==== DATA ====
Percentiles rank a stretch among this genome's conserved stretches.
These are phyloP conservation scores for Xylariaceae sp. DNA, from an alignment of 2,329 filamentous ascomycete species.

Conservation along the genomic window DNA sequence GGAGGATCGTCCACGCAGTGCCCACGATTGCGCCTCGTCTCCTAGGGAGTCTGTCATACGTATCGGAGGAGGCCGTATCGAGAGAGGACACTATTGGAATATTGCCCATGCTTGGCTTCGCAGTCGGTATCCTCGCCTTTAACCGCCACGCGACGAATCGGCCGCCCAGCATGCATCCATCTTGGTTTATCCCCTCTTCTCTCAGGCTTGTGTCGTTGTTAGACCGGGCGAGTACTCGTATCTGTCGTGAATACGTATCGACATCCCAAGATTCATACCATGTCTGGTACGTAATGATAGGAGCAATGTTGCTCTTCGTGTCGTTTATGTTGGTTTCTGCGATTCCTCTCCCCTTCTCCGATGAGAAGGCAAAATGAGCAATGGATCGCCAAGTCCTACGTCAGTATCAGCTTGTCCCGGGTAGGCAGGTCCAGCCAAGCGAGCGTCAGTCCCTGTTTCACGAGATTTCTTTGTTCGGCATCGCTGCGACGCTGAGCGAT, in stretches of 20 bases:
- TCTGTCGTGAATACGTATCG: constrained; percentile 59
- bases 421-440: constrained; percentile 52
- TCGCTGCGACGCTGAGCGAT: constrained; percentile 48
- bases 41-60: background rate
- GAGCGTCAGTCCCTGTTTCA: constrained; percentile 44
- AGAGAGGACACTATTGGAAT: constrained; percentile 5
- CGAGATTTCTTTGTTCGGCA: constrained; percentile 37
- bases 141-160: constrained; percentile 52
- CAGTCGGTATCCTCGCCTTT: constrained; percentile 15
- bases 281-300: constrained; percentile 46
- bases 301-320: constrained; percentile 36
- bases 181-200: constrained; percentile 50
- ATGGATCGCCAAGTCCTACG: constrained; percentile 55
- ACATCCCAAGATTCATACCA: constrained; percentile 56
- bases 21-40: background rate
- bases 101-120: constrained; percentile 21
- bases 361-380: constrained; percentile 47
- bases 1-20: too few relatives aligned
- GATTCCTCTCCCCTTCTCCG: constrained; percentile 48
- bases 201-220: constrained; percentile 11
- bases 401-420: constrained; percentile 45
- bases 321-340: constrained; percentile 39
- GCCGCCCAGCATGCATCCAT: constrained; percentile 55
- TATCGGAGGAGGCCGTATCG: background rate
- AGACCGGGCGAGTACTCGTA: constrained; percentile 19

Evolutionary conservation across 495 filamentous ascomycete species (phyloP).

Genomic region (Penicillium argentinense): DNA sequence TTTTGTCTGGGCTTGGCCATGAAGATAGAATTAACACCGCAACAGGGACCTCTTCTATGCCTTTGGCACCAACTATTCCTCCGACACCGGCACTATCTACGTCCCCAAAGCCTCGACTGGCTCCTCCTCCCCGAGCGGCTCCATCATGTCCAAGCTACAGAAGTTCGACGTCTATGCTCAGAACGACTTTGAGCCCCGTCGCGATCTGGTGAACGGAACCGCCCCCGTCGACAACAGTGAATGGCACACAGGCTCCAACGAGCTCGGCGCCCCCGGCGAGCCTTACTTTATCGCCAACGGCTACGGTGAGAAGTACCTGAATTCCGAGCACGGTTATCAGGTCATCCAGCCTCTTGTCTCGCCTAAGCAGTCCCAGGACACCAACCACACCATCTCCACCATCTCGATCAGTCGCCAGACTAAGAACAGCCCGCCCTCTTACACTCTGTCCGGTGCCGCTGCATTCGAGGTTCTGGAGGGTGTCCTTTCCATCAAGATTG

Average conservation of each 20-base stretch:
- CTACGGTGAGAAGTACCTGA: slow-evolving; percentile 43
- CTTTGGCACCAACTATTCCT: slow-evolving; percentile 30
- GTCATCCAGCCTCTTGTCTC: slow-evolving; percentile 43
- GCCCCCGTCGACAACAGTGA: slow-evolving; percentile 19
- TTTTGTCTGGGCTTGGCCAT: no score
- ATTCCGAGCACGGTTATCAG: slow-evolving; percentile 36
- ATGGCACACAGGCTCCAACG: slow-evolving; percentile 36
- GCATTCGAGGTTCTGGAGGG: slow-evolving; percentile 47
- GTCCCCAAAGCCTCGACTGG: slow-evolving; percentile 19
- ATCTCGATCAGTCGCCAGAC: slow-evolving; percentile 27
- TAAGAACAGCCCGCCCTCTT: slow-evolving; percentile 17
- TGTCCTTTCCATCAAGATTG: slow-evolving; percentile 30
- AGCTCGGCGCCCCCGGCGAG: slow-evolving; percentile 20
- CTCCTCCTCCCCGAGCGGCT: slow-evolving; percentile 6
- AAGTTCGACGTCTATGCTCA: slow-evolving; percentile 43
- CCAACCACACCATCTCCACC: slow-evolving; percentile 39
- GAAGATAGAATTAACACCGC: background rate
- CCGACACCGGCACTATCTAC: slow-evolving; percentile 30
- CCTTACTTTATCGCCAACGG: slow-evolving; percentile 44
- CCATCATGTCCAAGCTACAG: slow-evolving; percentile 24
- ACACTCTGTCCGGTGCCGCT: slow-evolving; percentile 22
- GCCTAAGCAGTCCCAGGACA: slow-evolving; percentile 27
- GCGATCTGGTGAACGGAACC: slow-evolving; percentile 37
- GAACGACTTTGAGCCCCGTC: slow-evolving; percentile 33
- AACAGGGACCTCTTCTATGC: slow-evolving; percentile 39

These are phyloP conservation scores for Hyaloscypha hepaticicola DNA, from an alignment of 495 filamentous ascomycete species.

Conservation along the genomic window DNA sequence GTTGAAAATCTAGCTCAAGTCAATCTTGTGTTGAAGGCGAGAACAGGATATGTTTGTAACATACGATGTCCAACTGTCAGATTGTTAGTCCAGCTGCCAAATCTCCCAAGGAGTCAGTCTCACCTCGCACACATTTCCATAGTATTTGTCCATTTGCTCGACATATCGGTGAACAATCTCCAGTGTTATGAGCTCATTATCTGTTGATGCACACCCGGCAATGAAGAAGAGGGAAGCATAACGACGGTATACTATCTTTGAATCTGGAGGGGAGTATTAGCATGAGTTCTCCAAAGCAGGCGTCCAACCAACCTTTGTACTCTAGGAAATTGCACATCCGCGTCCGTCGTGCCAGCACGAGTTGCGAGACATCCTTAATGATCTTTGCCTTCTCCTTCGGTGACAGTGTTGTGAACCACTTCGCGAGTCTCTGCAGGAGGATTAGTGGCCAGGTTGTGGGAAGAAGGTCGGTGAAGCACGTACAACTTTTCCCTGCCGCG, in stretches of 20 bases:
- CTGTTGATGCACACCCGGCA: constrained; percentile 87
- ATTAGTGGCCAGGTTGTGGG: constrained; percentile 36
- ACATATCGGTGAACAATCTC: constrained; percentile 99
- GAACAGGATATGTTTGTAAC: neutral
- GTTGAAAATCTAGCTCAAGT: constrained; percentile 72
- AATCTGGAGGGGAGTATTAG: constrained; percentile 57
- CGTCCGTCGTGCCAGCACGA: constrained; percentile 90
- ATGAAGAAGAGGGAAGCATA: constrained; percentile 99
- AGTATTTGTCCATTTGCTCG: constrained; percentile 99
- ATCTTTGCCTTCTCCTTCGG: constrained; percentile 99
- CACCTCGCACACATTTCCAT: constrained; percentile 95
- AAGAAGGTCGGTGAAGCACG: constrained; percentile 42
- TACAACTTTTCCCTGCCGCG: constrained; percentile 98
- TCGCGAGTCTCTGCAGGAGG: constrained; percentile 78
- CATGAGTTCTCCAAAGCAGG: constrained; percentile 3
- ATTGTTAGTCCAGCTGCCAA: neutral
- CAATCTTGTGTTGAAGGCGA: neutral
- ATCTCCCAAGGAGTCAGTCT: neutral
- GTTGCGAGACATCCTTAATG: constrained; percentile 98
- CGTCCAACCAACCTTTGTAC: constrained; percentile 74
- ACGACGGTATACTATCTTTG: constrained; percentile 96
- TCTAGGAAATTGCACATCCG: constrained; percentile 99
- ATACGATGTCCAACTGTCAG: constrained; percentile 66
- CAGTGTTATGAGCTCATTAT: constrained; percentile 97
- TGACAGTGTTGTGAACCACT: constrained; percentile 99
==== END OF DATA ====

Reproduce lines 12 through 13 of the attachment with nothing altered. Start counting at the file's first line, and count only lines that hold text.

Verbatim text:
- CAGTCGGTATCCTCGCCTTT: constrained; percentile 15
- bases 281-300: constrained; percentile 46